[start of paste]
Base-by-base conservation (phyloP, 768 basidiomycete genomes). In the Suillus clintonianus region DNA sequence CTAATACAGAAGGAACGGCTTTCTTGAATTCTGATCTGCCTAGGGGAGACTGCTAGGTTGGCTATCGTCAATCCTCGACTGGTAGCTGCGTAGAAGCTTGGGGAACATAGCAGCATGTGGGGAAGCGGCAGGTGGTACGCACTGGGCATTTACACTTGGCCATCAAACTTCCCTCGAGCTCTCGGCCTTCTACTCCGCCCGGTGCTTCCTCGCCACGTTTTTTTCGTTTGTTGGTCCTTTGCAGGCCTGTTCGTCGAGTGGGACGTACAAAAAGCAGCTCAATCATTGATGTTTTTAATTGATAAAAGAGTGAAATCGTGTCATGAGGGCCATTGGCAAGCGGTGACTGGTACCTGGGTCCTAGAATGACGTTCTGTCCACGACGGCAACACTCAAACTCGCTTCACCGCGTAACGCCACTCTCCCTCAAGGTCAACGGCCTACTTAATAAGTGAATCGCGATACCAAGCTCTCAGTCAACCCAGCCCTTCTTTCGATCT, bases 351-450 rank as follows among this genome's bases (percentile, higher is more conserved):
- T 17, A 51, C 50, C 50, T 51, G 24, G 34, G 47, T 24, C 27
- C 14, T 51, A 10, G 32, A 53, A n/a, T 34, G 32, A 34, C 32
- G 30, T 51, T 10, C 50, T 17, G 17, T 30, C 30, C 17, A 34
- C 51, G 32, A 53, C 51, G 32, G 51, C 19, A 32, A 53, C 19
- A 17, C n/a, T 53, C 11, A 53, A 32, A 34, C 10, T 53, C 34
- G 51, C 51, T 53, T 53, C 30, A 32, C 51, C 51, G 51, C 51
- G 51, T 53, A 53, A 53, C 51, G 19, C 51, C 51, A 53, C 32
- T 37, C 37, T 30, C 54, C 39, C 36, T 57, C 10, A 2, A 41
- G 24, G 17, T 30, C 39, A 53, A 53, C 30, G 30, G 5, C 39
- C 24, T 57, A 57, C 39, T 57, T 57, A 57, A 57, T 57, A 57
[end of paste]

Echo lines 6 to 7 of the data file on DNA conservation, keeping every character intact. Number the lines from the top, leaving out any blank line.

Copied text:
- A 17, C n/a, T 53, C 11, A 53, A 32, A 34, C 10, T 53, C 34
- G 51, C 51, T 53, T 53, C 30, A 32, C 51, C 51, G 51, C 51